The free-wheeling days of free advertising photos being sourced from the likes of Flickr were brought back down to reality after the highly publicized case of Virgin Mobile being sued after they used a photograph of a young girl in their ads without a model release. ( MSNBC - Virgin Mobile sued over Flickr image used in ad, 9/20/07) Further complicating the matter, the photographer, who assigned a Creative Commons Attribution license, sued Creative Commons, because, as this article points out (Flickr User Sues Creative Commons Over License, 10/4/07) "According to the photographer, he didn't realize that by licensing his photos Attribution Only, he was agreeing to commercial uses like advertising....they [Creative Commons] were explicitly targeting non-legally-sophisticated users (i.e., separating their licenses into Human Readable and Legalese) and urging them to use CC's form licenses." The Virgin Mobile case is just one of many lawsuits that have caused a chilling effect for major corporations' willingness to use Flickr/et al images to save a few dollars on the front end only to be hit with big dollar settlement amounts in the end. The AP/Shepard Fairey case (The Associated Press v. Shepard Fairey, 2/4/09), is among others.
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In one report on a now locked iStockphoto forum thread by Craig Swatton reveals "I was speaking to someone who works in London for a major global firm and on my suggestion they were going to come here for images to put into a presentation but it turns out the firm's global policy explicitly bans istock (along with one of the other main competitor)."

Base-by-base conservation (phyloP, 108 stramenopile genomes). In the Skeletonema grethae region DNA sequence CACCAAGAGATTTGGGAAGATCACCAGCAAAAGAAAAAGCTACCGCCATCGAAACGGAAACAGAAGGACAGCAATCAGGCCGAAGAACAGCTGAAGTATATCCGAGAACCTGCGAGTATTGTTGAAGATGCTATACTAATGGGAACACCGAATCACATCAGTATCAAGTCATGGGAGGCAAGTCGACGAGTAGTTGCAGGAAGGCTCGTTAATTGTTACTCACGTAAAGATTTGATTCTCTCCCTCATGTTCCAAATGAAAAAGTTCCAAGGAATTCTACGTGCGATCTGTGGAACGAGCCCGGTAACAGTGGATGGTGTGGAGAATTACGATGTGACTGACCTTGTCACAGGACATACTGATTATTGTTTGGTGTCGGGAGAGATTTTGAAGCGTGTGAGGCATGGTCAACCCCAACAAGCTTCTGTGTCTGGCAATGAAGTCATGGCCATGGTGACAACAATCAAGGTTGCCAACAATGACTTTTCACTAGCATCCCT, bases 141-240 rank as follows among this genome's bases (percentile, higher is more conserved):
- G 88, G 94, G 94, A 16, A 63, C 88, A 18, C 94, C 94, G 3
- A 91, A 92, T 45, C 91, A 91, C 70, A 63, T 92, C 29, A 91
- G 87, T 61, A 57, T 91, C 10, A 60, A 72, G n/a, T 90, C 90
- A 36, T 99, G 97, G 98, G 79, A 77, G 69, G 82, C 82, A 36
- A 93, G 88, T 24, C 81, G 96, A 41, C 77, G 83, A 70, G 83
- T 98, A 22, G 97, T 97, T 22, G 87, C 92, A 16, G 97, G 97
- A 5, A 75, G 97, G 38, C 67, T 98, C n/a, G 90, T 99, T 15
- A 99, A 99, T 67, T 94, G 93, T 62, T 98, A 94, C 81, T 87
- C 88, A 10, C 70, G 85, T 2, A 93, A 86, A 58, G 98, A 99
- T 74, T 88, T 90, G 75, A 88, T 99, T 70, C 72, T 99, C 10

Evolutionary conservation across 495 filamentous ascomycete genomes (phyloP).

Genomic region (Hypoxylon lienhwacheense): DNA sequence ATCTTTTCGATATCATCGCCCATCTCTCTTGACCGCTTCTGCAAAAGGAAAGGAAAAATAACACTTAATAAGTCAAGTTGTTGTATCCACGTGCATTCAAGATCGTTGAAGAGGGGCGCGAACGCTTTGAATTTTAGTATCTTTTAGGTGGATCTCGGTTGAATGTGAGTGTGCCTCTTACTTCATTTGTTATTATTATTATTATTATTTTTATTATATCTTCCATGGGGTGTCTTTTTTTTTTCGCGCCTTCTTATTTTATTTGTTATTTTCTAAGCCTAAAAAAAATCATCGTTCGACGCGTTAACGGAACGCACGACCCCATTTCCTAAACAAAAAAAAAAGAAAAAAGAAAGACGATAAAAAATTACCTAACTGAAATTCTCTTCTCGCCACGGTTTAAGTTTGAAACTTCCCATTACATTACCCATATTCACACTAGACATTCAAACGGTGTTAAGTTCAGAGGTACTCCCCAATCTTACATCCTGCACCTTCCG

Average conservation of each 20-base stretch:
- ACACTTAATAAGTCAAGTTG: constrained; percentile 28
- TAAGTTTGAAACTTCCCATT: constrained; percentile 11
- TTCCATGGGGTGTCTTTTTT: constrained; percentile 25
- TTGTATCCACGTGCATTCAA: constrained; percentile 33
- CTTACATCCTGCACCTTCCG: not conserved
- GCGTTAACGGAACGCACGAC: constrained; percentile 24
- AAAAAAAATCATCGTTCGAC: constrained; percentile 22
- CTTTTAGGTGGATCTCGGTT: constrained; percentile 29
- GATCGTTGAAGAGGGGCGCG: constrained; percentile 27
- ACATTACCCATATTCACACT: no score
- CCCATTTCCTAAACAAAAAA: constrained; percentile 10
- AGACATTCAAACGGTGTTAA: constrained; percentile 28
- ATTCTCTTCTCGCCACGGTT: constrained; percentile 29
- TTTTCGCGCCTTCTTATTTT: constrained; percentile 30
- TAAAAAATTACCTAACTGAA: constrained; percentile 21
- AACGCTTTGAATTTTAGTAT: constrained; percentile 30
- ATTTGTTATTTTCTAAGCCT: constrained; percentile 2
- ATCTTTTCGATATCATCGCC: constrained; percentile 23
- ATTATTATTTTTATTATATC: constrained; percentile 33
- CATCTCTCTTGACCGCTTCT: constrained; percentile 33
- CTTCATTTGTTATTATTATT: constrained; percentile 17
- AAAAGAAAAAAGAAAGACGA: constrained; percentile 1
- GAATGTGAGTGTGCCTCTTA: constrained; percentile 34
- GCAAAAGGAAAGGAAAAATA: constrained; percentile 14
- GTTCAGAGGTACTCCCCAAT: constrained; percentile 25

In the iStockPhoto licensing agreement, as of September 15, 2009, it states, in part:
7. Limited Representations and Warranties(a) The Site acts as an exchange of Content between those who provide Content to the Site and those who wish to use such Content. iStockphoto grants no rights and makes no warranties regarding the use of names, people, trademarks, trade dress, patented or copyrighted designs or works of art or architecture or other forms of intellectual property represented in any Content. While we have made reasonable efforts to correctly categorize and keyword the Content, iStockphoto does not warrant the accuracy of such information.9. Indemnification
(b) THE CONTENT IS PROVIDED “AS IS” WITHOUT REPESENTATION, WARRANTY OR CONDITION OF ANY KIND, EITHER EXPRESS OR IMPLIED, INCLUDING, BUT NOT LIMITED TO THE IMPLIED REPRESENTATIONS, WARRANTIES OR CONDITIONS OF MERCHANTABILITY, OR FITNESS FOR A PARTICULAR PURPOSE. ISTOCKPHOTO DOES NOT REPRESENT OR WARRANT THAT THE CONTENT WILL MEET YOUR REQUIREMENTS OR THAT ITS USE WILL BE UNINTERRUPTED OR ERROR FREE. THE ENTIRE RISK AS TO THE QUALITY AND PERFORMANCE OF THE CONTENT IS WITH YOU. SHOULD THE CONTENT PROVE DEFECTIVE, YOU (AND NOT ISTOCKPHOTO) ASSUME THE ENTIRE RISK AND COST OF ALL NECESSARY CORRECTIONS.